BRUNSWICK, Ga. – The family of a man with autism who was tasered by Glynn County police officers last week is calling for all officers to receive training on how to deal with people who have special needs.
Around 8:30 p.m. Saturday, police said they got a call about a suspicious man with a weapon. According to a spokesperson with the Glynn County Police Department, the responding officers didn’t know the man, Rajon Cherry, had autism when they got there.
Body camera footage shows Cherry being tasered at least six times over the course of about 10 minutes as officers scream for him to get on the ground and stop resisting.
Cherry’s family told News4Jax they believe the situation was avoidable.
His mom said didn’t understand their commands -- and she’s now calling for officers to be trained to interact with those on the autism spectrum.
“I’m driving over there, and all I could think is, and I’m asking God, ‘Please don’t let my son die like this,’” Cherry’s mother, Sherril Johnson, said.
She describes her son as a gentle giant.
“I have never gotten any bad report from anyone about Rajon being aggressive or trying to fight them or throw anything,” she said.
When an officer responded, police video shows Cherry walked toward him while holding a metal object. His mother said he was holding a spoon.
“He had his favorite spoon,” she said. “That was his spoon.”
Experts say some with autism might be attached to unusual objects.
Johnson said Cherry’s autism accounts for the behavior that alerted police to the scene that night.
Police say a caller reported he was “flipping out.” Johnson said his movements are a coping mechanism.
“Just look at the movie Rain Man. They stim and they rock. It helps with their sensory (perception),” Johnson said.
She said he didn’t understand officers’ commands to get on the ground.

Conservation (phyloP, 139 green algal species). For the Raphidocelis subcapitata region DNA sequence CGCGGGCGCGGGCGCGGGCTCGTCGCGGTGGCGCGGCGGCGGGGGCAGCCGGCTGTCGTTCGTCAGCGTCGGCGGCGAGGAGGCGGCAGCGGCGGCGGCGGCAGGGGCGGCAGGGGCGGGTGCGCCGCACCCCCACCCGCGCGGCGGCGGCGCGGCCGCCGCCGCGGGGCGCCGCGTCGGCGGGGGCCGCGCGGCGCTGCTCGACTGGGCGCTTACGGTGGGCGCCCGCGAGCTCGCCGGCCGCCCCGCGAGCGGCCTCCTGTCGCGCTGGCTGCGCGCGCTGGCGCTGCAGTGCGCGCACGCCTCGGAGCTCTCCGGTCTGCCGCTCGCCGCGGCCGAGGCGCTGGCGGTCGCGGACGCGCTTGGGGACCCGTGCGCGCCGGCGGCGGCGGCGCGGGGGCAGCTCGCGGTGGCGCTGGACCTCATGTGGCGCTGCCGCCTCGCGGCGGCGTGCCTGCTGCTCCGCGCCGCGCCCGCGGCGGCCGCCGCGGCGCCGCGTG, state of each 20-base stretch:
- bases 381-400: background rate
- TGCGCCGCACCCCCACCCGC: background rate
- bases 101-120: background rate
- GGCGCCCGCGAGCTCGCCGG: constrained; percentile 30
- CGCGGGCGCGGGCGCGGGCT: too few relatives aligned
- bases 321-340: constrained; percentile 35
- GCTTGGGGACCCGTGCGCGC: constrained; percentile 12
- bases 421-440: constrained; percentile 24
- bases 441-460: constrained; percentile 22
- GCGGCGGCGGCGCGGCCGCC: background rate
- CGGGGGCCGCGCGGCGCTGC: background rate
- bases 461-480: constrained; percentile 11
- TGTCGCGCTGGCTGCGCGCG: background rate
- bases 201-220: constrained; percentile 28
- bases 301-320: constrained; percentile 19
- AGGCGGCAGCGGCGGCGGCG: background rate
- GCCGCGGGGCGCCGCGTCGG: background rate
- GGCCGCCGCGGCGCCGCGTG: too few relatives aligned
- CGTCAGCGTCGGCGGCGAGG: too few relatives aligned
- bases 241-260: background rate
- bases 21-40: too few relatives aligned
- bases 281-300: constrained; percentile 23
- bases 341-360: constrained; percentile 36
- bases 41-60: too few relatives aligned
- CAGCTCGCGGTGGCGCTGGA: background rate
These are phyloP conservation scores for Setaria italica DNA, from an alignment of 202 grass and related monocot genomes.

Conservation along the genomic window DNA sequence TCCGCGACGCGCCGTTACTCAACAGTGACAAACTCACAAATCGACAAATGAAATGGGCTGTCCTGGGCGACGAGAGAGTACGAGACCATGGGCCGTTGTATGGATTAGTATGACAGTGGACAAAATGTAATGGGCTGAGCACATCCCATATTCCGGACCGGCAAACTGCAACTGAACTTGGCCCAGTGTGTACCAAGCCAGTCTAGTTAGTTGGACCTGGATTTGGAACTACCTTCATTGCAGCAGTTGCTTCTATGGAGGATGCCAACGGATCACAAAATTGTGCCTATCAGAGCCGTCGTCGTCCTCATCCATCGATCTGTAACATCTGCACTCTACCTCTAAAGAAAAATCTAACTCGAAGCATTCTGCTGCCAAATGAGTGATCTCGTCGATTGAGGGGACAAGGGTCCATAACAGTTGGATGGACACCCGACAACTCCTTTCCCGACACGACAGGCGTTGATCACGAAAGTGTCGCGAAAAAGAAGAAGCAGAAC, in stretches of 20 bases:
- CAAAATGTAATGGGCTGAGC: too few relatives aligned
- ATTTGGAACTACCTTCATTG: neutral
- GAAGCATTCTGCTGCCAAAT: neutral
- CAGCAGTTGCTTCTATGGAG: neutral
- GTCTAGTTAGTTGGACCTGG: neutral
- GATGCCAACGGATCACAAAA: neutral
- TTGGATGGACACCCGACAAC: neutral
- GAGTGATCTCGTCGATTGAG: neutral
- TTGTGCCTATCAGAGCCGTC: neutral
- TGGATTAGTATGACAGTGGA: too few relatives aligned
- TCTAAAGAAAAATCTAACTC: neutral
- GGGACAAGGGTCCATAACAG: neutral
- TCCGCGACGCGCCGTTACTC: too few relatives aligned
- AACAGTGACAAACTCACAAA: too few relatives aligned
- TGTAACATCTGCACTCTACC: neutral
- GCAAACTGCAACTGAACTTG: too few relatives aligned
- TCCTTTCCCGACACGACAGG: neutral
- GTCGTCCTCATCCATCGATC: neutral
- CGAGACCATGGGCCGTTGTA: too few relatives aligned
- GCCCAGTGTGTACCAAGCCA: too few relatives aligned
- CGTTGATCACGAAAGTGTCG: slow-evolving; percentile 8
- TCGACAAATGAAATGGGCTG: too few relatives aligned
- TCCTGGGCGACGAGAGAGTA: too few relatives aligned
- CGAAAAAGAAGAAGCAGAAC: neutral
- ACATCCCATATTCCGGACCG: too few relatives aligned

Cherry’s sister and other bystanders tried to tell officers about his condition on the scene.
“You ain’t helping!” an officer is heard saying.
“He’s autistic! What are y’all doing?” the bystander said.
“You ain’t helping!” the officer responded.
Cherry’s sister said he slipped down the road that night as they were getting ready to go to dinner when police confronted him.
“As far as people’s comments saying that I should have done this or I should have done that, all I can say to them is: if you ever walked in my shoes, then you come back and reply to me,” Johnson said.
She said officers were too quick to react that night and that they need to be trained on how to recognize and respond to those who may have special needs.
“Look over my color. Look over my disability. Look over all of that… Let’s learn how to treat each other as human beings,” Johnson said. “Just the humanity of it was awful. You didn’t even treat my son as a human being.”
A spokesperson with the Glynn County Police Department did not respond to News4Jax’s request for comment.
Johnson said a medical exam didn’t show any issues with her son’s heart or blood pressure after being tasered, but they don’t know the long-term effects. She said he’s now scared to be alone.